Anyone who has travelled knows that travel changes you. Yet how often do we take the time to really reflect on exactly how a new place has expanded our perspective?
For students undertaking a two-week trip to China as part of an international field-study course, writing a paper about their experience provided an opportunity not only to record their itinerary, but to meditate on their responses to a culture so different from their own. For Aaron Eelhart, a third-year general sciences student at the University of Lethbridge, the personal reflection and photo essay he wrote also earned him this year’s Michael Chan Prize in Asian Studies.
To understand Eelhart’s experiences, his own words are the best source.
“In elementary and high school, I had been taught that China was a backward country. I was essentially taught that China was two things: a competitor and an oppressed country controlled by a brutal regime. It is beyond doubt that these teachings were based in some truth for the time, but I have learned that China is a country far too rich in culture and history to be defined by any singular thing,” wrote Eelhart in his reflection paper.
In spite of taking the mandatory preparation class (Global Mental Health with U of L professor Dr. Bonnie Lee), Eelhart says he still found himself incredulous upon touching down in the new country.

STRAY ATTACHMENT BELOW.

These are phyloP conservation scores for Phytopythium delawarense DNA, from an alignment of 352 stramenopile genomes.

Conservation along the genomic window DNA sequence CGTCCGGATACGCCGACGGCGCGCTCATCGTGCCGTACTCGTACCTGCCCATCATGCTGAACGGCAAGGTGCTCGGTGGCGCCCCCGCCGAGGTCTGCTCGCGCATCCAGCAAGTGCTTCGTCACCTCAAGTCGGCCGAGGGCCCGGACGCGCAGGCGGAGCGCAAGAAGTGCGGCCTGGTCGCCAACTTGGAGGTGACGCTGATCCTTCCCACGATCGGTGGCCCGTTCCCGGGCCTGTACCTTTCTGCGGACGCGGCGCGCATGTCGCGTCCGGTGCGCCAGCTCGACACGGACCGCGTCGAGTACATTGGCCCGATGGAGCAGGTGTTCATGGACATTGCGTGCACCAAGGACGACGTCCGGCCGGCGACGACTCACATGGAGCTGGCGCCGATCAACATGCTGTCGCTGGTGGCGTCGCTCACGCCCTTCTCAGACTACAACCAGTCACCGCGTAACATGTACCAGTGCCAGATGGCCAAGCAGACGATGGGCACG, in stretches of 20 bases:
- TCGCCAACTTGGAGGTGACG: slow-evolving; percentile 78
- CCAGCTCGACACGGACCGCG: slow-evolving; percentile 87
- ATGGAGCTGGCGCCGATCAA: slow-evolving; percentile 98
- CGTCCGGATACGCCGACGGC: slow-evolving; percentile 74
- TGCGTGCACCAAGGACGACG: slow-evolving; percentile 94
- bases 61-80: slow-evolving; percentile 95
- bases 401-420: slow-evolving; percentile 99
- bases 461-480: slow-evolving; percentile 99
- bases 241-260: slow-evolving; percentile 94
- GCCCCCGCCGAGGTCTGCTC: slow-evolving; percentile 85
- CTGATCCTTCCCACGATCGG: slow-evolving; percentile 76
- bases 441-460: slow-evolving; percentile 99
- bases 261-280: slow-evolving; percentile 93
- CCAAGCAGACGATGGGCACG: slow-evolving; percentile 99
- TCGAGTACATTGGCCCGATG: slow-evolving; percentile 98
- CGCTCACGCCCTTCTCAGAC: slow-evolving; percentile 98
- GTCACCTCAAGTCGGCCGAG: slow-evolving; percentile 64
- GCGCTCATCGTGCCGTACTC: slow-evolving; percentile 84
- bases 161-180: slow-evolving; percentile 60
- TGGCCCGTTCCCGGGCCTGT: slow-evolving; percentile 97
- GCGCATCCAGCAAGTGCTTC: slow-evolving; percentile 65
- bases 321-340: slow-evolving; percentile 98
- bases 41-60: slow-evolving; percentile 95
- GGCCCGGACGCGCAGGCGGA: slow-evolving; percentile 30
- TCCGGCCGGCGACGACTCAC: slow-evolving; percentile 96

“It was like landing on an alien planet, really. It was a huge culture shock, but it was very exciting,” he says.
Besides visiting Shanghai and Nanjing as part of the field study, Eelhart and some of his fellow students also booked a four-day tour package to see Beijing and sites like the Great Wall, the Forbidden City and Tiananmen Square. Not only was it his first time in China, but it was his first time travelling outside the country since he was eight years old.
In his reflection paper, Eelhart meditated particularly on the language differences.
“I had to laugh at myself during my stay as it allowed me to remember what it feels like to be illiterate. I have been able to read English since I was very young, but Chinese characters are something I do not understand in the slightest,” he wrote.
He was also impressed by how well his Chinese counterparts spoke English.
“I did not know enough Mandarin to engage in even the simplest of conversations. The whole experience at Fudan [the university that the students visited] really made me respect the ability to speak multiple languages,” he explained.
For a student working two jobs to support his education, the Chan Award really means a lot.
“It helps me big time this semester. The $1,000 that I got as a prize went straight toward my tuition,” says Eelhart.
The trip itself made him eager to go back as soon as he can.
“Barring unforeseen circumstances, I will return to China. There is so much happening there, and I want to be a part of it. My experience has taught me that the world is a much larger place than I previously realized. It is a big, beautiful world out there. I want to experience it.”